Introduction: the Esthetic Imperative in Consumer Research



Citation:

Morris B. Holbrook (1981) ,"Introduction: the Esthetic Imperative in Consumer Research", in SV - Symbolic Consumer Behavior, eds. Elizabeth C. Hirschman and Morris B. Holbrook, New York, NY : Association for Consumer Research, Pages: 36-37.

Symbolic Consumer Behavior, 1981     Pages 36-37

INTRODUCTION: THE ESTHETIC IMPERATIVE IN CONSUMER RESEARCH

Morris B. Holbrook, Columbia University

[The author gratefully acknowledges the support of Columbia University's Faculty Research Fund.]

ABSTRACT -

Inchworm, Inchworm-

Measuring the marigold-

You and your arithmetic

Will probably go far.

 

Inchworm, Inchworm-

Measuring the marigold-

Seems to me you'd stop and see

How beautiful they are.

        -Frank Loesser, " Inchworm, "  Hans Christian Andersen

INTRODUCTORY REMARKS

We have with us, today, a distinguished roster of well-known academicians in the behavioral sciences and consumer research and prominent practitioners in entertainment and the arts. So we fully intend that the day will belong to you and that you will spend most of it hearing each other speak and very little of it listening to me pontificate. However, before we begin, I would like to say a few words about why we are here--or, more accurately, about the remarkable fact that so many of us either are here already this morning or have agreed to participate at some point during the two-day period.

Mayor Ed Koch would like to think that your presence is attributable to New York's status as a vacation paradise. But--considering that the City is increasingly noted less for its Broadway theatres than for its X-rated movie houses, less for its sense of adventure than for its crime-in-the-streets, less for its urban sophistication than for its garbage and subway strikes--there must be some additional reason that so many people have agreed to come.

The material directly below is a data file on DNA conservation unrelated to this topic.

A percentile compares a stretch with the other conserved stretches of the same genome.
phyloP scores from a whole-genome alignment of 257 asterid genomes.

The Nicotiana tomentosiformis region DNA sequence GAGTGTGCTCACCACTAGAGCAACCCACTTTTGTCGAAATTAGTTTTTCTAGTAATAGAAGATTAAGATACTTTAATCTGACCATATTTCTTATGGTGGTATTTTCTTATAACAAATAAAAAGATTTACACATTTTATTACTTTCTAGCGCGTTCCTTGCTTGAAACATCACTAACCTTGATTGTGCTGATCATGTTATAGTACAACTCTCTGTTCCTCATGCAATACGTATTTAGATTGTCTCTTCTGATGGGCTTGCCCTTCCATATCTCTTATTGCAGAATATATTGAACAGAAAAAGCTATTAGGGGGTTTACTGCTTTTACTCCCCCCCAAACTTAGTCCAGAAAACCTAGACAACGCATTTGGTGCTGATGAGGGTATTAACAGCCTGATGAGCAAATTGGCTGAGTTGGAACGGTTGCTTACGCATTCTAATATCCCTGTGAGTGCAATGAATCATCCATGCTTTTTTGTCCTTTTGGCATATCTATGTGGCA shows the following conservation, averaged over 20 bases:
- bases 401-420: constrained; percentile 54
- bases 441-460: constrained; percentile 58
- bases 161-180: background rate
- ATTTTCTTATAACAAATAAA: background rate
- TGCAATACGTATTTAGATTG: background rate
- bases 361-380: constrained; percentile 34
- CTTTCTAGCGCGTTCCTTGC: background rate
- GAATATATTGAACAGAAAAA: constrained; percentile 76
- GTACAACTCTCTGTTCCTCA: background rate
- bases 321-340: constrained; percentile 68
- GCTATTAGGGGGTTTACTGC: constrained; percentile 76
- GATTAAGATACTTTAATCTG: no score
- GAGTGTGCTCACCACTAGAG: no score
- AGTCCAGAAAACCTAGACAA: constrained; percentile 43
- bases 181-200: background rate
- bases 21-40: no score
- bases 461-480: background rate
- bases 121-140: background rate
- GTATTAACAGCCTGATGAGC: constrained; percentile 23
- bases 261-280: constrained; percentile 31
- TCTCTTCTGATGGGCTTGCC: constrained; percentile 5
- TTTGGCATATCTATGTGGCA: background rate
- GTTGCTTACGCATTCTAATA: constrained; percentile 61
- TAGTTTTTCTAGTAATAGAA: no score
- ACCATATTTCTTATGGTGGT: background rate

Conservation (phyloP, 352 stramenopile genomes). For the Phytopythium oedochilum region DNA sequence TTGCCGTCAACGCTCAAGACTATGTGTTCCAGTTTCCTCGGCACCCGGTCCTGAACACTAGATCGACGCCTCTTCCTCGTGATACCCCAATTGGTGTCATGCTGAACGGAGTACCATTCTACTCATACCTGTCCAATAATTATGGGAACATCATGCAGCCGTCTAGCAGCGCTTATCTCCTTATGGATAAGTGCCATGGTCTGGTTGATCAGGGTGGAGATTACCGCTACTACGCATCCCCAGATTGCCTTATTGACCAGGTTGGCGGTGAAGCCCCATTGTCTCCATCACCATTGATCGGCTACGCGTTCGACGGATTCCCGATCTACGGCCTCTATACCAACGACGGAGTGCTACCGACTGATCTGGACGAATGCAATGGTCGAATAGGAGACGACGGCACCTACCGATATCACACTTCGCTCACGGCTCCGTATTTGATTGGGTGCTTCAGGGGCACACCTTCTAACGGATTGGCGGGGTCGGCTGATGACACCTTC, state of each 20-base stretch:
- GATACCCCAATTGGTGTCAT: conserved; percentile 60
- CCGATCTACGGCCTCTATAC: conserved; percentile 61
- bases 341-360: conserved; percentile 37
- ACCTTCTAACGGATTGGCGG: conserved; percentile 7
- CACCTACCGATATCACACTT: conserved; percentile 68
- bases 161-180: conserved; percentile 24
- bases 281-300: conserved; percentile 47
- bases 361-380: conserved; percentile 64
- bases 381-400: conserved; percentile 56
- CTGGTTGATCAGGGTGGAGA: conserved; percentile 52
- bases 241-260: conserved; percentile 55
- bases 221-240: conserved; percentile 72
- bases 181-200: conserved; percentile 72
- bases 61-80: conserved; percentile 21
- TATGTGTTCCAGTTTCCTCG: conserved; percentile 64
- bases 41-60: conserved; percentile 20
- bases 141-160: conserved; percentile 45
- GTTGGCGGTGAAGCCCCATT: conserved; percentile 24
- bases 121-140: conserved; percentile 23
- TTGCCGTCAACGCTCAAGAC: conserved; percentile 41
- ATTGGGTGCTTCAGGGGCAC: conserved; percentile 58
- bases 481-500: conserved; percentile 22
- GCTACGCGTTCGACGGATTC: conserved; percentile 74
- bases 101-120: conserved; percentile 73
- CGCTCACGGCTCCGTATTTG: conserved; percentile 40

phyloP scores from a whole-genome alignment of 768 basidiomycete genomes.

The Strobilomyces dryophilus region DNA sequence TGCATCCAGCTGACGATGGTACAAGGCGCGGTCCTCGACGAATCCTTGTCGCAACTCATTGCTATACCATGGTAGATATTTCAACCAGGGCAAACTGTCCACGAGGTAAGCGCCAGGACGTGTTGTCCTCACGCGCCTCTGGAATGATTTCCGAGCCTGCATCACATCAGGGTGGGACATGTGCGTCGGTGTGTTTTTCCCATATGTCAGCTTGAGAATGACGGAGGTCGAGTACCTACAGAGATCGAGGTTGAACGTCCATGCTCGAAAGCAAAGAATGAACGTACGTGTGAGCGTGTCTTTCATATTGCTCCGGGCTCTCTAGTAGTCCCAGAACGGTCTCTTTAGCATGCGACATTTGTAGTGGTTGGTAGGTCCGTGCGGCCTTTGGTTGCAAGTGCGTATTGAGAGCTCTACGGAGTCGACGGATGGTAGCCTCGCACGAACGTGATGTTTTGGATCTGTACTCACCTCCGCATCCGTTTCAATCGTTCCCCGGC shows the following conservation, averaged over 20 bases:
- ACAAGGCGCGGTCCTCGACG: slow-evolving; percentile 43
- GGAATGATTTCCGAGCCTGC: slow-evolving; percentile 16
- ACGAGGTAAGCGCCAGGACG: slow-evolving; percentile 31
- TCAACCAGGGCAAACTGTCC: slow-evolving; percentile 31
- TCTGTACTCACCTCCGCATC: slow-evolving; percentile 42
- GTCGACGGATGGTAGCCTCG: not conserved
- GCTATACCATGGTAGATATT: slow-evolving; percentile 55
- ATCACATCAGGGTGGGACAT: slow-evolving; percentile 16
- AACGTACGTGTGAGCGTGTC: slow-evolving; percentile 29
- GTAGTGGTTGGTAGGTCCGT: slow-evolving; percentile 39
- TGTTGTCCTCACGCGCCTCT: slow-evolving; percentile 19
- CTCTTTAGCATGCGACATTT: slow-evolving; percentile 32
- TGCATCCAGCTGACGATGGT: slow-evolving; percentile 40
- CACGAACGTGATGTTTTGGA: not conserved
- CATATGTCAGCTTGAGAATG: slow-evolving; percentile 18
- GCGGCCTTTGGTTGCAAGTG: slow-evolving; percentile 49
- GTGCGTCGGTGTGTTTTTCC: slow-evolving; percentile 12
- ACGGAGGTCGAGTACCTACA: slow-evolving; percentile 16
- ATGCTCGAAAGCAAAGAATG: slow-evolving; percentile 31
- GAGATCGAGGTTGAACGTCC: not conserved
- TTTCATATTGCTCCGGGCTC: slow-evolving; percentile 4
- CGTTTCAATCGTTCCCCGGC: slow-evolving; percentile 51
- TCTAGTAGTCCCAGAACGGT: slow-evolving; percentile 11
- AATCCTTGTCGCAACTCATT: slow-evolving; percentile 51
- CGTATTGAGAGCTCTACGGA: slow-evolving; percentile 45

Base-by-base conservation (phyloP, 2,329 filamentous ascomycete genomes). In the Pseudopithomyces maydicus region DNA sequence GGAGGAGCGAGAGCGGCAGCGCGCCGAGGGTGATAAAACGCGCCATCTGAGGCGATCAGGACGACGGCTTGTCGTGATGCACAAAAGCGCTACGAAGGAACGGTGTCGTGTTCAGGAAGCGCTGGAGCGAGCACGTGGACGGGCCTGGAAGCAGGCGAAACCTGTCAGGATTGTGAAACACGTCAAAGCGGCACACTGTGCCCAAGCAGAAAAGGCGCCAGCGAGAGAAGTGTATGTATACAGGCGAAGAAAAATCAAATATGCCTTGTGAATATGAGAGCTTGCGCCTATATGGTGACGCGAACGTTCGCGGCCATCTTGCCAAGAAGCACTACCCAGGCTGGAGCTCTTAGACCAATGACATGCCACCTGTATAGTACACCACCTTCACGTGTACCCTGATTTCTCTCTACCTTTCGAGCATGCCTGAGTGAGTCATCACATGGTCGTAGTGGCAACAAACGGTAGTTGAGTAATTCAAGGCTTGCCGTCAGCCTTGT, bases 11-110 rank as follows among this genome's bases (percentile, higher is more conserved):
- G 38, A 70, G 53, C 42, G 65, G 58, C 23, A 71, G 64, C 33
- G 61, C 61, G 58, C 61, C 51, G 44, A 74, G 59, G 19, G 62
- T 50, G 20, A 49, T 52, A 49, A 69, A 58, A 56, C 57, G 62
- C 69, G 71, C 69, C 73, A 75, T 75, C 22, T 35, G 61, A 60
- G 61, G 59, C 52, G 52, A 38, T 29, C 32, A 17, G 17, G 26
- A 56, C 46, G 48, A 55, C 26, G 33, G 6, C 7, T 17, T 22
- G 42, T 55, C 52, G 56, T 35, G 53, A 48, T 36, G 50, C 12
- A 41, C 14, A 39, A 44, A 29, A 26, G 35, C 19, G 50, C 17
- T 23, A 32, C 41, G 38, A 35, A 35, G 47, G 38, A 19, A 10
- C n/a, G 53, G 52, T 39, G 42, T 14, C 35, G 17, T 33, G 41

And I think I know what that reason is. I think we have agreed to come here because each one of us--in one way or another, in one area or another, for one purpose or another--is a confirmed, hopelessly incurable fan: a film buff, a jazz freak, an opera lover, a groupie, an art collector, an audiophile, an aficionado of the dance, perhaps even a dedicated patron of the arts.

By a "fan" I refer to someone who is strangely and inexplicably transported to ecstatic peaks of enjoyment by some particular artist or entertainer or musician or singer or actor or poet. And I am convinced that--once something like that occurs in our lives, once we become fan--we become ineluctably fascinated with the question of how and why anything so remarkable can happen, not only to us, but also to other members of the audience, other listeners, other viewers . . . in short, other consumers. And then, once such profound thoughts have been raised in our minds, some of us (the ones who work on Madison Avenue or teach in business schools, for example) automatically go on to ask the next logical question--namely, "How can I make money on it?"

And so, to our delight, Beth and I were amazed by the alacrity and enthusiasm with which virtually every one of you agreed to come and participate in a conference an consumer esthetics and symbolic consumption. I cannot imagine that your eagerness to contribute would have been as ardent or as vocal if we had planned a conference on marketing toothpaste or laundry detergent or soft drinks . . . or canned and frozen peas.

It has been argued by some that entertainment and the arts are just one more kind of product and that marketing esthetic offerings is no different from marketing peas. But, if that were true, I don't think any of us would be here. And I think we know it is not true because we can introspect and can see that, when it comes to peas, there is probably no such thing as what we are; there is no such thing as a true fan. By contrast, when it comes to esthetic enjoyment, we know from personal experience that there is something going on that Mr. Birdseye and the Jolly Green Giant never dreamed of,